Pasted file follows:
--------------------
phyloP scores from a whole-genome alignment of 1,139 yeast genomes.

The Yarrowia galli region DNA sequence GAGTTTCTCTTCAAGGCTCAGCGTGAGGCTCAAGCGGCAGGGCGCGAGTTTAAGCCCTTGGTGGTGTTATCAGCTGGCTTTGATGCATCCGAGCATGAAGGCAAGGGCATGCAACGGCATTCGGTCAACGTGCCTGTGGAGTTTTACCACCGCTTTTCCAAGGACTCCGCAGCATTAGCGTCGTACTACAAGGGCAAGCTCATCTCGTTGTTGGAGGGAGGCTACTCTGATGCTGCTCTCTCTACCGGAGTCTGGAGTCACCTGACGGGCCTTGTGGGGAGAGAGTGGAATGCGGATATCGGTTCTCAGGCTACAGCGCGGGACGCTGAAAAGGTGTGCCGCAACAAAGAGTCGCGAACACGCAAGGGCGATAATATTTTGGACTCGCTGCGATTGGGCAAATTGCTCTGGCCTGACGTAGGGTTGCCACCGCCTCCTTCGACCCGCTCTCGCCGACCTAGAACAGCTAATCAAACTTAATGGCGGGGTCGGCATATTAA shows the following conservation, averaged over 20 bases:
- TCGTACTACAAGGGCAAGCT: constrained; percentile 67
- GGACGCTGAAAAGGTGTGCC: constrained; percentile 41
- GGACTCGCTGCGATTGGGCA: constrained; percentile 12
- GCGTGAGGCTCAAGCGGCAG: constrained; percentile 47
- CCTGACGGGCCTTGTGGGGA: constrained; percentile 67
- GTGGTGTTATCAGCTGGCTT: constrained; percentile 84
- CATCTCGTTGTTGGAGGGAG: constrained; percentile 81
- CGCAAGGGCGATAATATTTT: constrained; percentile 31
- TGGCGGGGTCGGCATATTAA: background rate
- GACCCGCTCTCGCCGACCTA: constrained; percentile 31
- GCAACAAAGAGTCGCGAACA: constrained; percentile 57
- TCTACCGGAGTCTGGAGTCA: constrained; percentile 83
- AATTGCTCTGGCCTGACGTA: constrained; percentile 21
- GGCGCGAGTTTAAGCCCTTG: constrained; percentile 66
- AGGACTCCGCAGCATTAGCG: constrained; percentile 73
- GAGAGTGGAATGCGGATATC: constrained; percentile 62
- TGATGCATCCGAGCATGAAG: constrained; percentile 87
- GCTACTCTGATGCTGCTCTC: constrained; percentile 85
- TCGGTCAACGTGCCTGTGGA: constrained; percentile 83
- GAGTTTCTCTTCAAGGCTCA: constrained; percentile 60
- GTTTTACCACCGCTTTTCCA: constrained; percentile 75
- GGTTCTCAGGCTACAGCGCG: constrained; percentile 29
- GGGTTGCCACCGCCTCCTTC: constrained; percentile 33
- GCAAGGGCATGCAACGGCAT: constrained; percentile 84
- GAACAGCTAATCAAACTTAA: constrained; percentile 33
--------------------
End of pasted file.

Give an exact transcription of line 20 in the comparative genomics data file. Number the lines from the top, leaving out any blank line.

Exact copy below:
- GCTACTCTGATGCTGCTCTC: constrained; percentile 85